We encourage all U.S. citizens residing or travelling in Gabon to enroll to receive updates from the Embassy. This allows the Embassy to know more accurately the number of U.S. citizens in Gabon, to contact U.S. citizens if necessary, and to quickly identify your emergency contact should you require such assistance. There is no fee for this service. U.S. citizens may enroll online through the Department of State’s Smart Traveler Enrollment Program or in person at the Embassy.
Third Party Attendance at Passport and CRBA Appointment Interviews
Generally, immediate family members may accompany passport or CRBA applicants to their appointment interviews at a U.S. embassy or consulate, and all minor children must be accompanied by a parent or guardian. Passport or CRBA applicants also have the option of being accompanied by an attorney at their appointment interview. Attendance by any third party, including an attorney, accompanying an applicant is subject to the following parameters designed to ensure an orderly appointment interview process and to maintain the integrity of the adjudication of the application(s):
- Given space limitations in the consular section, not more than one attendee at a time will be allowed to accompany an applicant (or the applicant’s parent or guardian if the applicant is a minor).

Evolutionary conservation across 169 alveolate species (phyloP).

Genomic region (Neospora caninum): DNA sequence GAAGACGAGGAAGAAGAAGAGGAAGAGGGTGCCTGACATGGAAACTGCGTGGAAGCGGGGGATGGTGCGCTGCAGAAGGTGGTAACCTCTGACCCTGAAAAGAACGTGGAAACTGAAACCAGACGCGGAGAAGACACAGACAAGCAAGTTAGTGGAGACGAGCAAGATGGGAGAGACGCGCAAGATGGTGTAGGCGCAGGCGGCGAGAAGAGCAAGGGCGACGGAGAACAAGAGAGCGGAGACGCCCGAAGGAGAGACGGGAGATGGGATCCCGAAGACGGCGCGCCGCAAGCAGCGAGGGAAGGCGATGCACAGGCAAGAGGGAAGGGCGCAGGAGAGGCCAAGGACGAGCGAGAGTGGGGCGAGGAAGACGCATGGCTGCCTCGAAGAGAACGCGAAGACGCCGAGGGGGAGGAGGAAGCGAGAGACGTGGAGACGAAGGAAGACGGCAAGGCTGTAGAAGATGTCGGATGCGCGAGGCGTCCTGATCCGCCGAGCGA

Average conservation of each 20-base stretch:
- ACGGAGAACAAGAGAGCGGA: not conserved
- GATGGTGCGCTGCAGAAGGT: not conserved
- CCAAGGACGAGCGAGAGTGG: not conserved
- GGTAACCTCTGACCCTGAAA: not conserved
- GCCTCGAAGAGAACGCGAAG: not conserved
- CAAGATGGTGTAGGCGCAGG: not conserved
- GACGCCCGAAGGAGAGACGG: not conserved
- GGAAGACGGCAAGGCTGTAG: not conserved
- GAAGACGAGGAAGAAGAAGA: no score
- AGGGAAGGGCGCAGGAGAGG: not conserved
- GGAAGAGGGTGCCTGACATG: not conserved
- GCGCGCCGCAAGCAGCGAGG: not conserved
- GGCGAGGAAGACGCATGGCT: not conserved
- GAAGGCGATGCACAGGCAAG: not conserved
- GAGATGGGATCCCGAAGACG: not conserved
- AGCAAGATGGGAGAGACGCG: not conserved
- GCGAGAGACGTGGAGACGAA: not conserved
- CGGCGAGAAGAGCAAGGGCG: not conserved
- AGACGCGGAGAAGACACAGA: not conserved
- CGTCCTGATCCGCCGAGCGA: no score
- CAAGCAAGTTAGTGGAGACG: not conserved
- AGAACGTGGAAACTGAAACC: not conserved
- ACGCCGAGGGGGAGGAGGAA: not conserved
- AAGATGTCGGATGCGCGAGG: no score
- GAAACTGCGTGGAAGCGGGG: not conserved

- Attendance by an attorney does not excuse the applicant and/or the minor applicant’s parent or guardian from attending the appointment interview in person.
- The manner in which a passport or CRBA appointment interview is conducted, and the scope and nature of the inquiry, shall at all times be at the discretion of the consular officer, following applicable Departmental guidance.
- It is expected that attorneys will provide their clients with relevant legal advice prior to, rather than at, the appointment interview, and will advise their clients prior to the appointment interview that the client will participate in the appointment interview with minimal assistance.
- Attorneys may not engage in any form of legal argumentation during the appointment interview and before the consular officer.
- Attendees other than a parent or guardian accompanying a minor child may not answer a consular officer’s question on behalf or in lieu of an applicant, nor may they summarize, correct, or attempt to clarify an applicant’s response, or interrupt or interfere with an applicant’s responses to a consular officer’s questions.
- To the extent that an applicant does not understand a question, s/he should seek clarification from the consular officer directly.